Nope, aging is not for the sissy . . . this is really pretty tough stuff. I have been in the elderly-housing business since I was 26 years of age. I have watched it play out time and time again . . . but honestly, it just never registered until it became active in my own life!

This aging thing is a great deal like gravity . . . it really doesn’t much matter what you think about it or you say about it, it just has its own reality and is always at work!



What Have You Left Unfinished ?

One day this week, before my PT, I was feeling discouraged and had a bit of time, so I read some from the Bible. Actually, I had no particular reason for doing so, but I found myself reading from the Old Testament book of Joshua, in the 13th chapter. In verse 1, God spoke to Joshua . . . basically saying to him, “You are now an old man, yet there is still much territory to be captured.” As I read on, I discovered that Joshua was 101 years of age at the time. It Seems to Me . . . that God would have said something akin to, “Joshua, you have been a very dependable servant. You led the people well and you were faithful in all things I set before you. Now, I have reserved a special place of rest from which you can watch the total conquering of the Promised Land.” But that is not what God said to him at all. He called him back to service and said, “you have unfinished work at hand!”
As I thought about the passage, I was actually wrestling with the notion of quitting my PT. It is brutally painful and I actually hate it. I literally have to force myself to go each time. I was thinking that I only have four sessions remaining, and I have been in PT non-stop from January 14 – February 17, and much of that (21 days) included three one-hour sessions per day. I had pretty much convinced myself that I have now accomplished being able to make my knee completely flat when I lie on a table, and I can bend my knee 110 degrees and that is much better than it has been over the past 30 years. Both are reasonable expectations for a knee-replacement patient.
After I read about Joshua, I knew that I had unfinished business and had to complete the therapy. As the Therapist massaged, pushed, bent, and manipulated my knee, I asked him why he wanted to get more than 110 degree bend in my knee. He smiled and replied, “Simply because I want it to be easy for you getting in and out of a car and to be able to climb stairs. Anything less than 125 will always be a problem for you.” DUH . . .
As I endure the painful therapy and driving back and forth, I thought about how much easier it is to start things than it is to finish things. I suspect that is why schools wait until a student has finished all of his classes before handing out the diploma (as opposed to giving it to a student on the day he registers for classes! Colleges do the same with degrees. Here is something to consider . . . your local high school’s senior class will be probably 25% smaller that its freshman class! Where did those kids go?
What is back there behind you that you need to address? Perhaps, it is the behavior of a child that needs to be dealt with . . . Maybe it is going out of your way to deliver a long-overdue apology . . . Possibly adopting an improved eating/exercise program . . . paying off an old debt that has been hanging for too long . . . finishing up that degree . . . finally writing that book?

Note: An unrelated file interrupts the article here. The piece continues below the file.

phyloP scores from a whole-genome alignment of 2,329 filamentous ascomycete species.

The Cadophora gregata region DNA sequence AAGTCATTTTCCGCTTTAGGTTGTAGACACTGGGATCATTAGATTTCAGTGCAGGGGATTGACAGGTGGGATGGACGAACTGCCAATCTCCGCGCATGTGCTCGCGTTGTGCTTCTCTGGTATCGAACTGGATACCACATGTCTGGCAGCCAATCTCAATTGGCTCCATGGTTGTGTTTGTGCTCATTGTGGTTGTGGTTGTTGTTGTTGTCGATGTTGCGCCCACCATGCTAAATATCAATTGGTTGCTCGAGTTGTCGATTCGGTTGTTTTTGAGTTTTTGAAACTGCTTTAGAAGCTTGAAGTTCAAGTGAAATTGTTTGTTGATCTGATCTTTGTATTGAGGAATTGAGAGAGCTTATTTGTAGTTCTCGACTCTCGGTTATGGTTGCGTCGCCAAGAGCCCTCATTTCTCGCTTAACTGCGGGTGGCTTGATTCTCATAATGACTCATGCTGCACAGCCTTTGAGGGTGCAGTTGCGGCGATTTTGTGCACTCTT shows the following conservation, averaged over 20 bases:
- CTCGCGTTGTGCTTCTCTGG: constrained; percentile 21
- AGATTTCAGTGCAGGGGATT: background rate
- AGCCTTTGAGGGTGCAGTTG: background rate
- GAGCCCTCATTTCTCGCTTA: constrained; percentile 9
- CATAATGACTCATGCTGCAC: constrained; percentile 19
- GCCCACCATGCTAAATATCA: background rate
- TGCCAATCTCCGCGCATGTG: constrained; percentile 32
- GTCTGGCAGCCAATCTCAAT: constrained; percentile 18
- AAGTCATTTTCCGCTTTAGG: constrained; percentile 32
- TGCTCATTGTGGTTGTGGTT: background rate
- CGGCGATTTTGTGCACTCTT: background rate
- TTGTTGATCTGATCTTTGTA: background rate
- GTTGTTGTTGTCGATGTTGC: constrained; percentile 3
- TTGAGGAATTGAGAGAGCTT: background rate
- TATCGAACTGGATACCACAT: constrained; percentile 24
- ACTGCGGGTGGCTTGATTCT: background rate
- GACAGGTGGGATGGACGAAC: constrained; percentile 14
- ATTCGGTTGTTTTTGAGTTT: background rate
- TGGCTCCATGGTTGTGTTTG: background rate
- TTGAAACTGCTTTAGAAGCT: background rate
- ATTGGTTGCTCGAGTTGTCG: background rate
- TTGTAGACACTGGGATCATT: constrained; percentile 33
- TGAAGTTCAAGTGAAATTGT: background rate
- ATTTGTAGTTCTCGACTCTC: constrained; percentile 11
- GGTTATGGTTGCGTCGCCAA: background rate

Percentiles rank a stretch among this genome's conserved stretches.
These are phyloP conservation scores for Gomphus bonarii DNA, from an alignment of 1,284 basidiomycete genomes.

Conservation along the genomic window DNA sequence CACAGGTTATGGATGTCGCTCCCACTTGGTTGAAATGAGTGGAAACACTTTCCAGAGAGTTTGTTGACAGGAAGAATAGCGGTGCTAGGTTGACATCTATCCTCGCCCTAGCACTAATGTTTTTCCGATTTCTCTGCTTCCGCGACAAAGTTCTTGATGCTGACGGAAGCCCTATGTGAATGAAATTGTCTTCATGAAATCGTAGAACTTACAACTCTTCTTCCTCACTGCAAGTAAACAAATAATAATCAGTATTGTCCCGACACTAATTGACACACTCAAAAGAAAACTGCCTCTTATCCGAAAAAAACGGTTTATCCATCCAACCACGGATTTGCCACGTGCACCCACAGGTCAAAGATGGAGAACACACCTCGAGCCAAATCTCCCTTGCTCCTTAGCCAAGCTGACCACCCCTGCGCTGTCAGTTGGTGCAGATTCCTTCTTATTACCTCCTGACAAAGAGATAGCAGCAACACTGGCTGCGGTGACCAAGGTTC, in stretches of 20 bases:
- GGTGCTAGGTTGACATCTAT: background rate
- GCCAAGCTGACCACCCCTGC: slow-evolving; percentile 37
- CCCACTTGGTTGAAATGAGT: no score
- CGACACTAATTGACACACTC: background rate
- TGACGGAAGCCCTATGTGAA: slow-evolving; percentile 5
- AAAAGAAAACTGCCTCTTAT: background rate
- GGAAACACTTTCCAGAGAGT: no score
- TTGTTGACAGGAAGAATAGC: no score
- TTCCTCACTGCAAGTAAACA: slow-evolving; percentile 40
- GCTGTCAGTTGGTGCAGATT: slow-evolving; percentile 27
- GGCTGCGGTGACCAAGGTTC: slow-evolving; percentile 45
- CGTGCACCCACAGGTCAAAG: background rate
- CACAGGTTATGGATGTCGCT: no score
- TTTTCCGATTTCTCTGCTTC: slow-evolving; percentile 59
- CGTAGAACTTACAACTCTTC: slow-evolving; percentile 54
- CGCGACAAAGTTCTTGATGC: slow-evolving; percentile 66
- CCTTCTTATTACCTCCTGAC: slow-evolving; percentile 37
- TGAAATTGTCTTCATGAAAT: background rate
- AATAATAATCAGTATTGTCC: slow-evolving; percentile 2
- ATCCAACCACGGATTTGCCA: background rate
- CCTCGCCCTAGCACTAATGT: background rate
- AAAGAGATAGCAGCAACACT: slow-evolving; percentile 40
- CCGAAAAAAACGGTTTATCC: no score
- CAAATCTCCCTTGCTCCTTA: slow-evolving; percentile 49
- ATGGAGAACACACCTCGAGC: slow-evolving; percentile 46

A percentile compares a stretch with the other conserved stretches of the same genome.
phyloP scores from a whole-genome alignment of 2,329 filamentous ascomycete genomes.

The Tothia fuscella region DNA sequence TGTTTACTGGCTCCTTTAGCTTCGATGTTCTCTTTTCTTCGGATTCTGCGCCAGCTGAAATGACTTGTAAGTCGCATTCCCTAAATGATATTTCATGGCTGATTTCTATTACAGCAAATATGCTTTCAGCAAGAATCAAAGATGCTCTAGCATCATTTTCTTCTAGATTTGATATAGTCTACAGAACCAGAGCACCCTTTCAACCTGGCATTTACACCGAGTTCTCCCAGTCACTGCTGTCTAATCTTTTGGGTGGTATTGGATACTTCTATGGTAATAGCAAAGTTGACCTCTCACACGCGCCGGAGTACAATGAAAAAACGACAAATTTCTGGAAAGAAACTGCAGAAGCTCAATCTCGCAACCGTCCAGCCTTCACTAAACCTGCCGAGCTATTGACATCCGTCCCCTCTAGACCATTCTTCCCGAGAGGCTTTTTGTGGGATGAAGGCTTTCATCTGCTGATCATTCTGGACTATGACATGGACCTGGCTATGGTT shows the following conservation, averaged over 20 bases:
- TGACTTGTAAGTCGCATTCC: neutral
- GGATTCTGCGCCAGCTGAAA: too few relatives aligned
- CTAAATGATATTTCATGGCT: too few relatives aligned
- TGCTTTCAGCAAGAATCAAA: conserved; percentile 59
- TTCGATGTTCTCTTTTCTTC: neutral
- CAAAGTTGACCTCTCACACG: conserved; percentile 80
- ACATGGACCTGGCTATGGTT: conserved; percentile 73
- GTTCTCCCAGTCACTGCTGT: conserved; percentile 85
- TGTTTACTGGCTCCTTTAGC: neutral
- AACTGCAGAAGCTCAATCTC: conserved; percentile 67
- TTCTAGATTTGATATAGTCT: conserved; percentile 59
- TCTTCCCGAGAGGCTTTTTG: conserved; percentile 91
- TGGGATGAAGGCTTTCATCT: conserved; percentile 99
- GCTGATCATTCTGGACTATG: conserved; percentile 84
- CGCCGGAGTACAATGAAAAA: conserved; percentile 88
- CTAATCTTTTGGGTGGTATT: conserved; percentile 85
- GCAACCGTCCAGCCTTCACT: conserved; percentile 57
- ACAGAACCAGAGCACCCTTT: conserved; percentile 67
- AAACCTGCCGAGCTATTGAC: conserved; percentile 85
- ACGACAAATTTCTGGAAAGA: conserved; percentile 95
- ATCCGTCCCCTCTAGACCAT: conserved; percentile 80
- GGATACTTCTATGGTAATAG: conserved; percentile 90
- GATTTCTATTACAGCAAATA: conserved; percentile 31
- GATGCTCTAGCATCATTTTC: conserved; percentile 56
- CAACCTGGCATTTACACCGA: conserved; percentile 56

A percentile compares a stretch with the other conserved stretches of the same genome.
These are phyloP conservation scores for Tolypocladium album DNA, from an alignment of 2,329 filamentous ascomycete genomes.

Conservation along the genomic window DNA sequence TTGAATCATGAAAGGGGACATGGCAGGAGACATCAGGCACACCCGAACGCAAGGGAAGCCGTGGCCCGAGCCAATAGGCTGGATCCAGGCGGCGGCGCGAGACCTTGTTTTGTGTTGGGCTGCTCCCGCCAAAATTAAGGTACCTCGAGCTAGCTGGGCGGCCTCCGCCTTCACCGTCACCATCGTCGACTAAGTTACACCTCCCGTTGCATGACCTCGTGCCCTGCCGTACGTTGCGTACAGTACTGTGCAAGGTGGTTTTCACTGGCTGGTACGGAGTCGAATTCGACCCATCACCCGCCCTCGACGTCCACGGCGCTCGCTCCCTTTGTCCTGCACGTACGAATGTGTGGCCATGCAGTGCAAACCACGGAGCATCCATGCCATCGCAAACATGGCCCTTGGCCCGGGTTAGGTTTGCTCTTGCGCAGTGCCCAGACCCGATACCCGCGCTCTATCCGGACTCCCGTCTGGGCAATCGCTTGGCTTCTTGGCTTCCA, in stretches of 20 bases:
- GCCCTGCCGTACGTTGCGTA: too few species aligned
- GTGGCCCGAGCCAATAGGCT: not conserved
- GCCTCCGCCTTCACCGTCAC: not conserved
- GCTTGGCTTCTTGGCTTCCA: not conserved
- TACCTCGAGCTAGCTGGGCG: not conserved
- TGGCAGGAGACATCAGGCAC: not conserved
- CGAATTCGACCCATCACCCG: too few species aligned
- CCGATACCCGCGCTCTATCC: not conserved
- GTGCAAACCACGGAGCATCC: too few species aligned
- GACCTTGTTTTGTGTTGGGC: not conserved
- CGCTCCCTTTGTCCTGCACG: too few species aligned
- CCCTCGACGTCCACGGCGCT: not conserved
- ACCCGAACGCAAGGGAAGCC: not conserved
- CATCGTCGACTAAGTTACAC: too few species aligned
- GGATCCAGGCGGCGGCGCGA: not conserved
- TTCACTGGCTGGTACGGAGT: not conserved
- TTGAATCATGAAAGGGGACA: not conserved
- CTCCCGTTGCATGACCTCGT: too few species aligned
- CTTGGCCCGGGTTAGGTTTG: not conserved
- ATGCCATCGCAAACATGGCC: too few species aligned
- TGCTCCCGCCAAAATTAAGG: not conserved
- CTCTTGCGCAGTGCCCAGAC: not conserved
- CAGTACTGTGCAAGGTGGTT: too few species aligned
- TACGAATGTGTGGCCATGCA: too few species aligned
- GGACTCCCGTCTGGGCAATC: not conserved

It is an amazing thing about us as humans, but we all have unfinished things behind us, and in spite of our good intentions, we just don’t go back and deal with them. That was where Joshua was in Chapter 13, and God called him out on it. Joshua had seen some amazing things in his life: the parting on the Red Sea . . . the people crossing over on dry land . . . he saw fresh water gush forth from the rock . . . he had seen the quail delivered to a weary, hungry, and complaining nation . . . he saw manna fresh on the ground each morning . . . he had led many military campaigns . . . he had conquered much on the territory . . . but his task was still not finished; there was more land to be conquered. Here is an important element of this thing of dealing with unfinished business . . . the truth is that it might benefit those who come after us much more than it benefits us today! That certainly was the case with Joshua and his unfinished business. That is, perhaps, something of a new thought, but we do each have an obligation to do today what we can for those who will come behind us. In that regard, we as Americans have clearly left a mess for those who will follow us.
Of course, part of American history has long been that the Nation took on debt in each generation that would be partially assumed by the next generation, but the debt passed to us was smart debt . . . money used to develop infrastructure . . . build bridges . . . important buildings . . . military equipment . . . and technology. Tragically, today the debt we are running up and leaving for others to follow is some idiot Congressman’s salary, or a month’s worth of food stamps (and possibly for lazy people who really don’t deserve them), borrowed money to pay the operating costs for a broken and over-run prison system, or to pay for illegal alien’s children’s education.
I read an article recently about Mount Rushmore. Do you know that it is the classic example of unfinished business? On March 3, 1925, Congress authorized the Mount Rushmore National Memorial Commission. Between 1927 and 1931, Gutzon Borglum and 400 workers sculpted the heads of American Presidents George Washington, Thomas Jefferson, Theodore Roosevelt, and Abraham Lincoln. The work was originally intended to display the Presidents’ heads, faces, and bust. Of course, President Washington’s carving/sculpture is by far the most complete. After Mr. Borglum’s death, his son, Lincoln, stepped forward to complete his dad’s work, but in a matter of a few months the project ran out of money and was abandoned.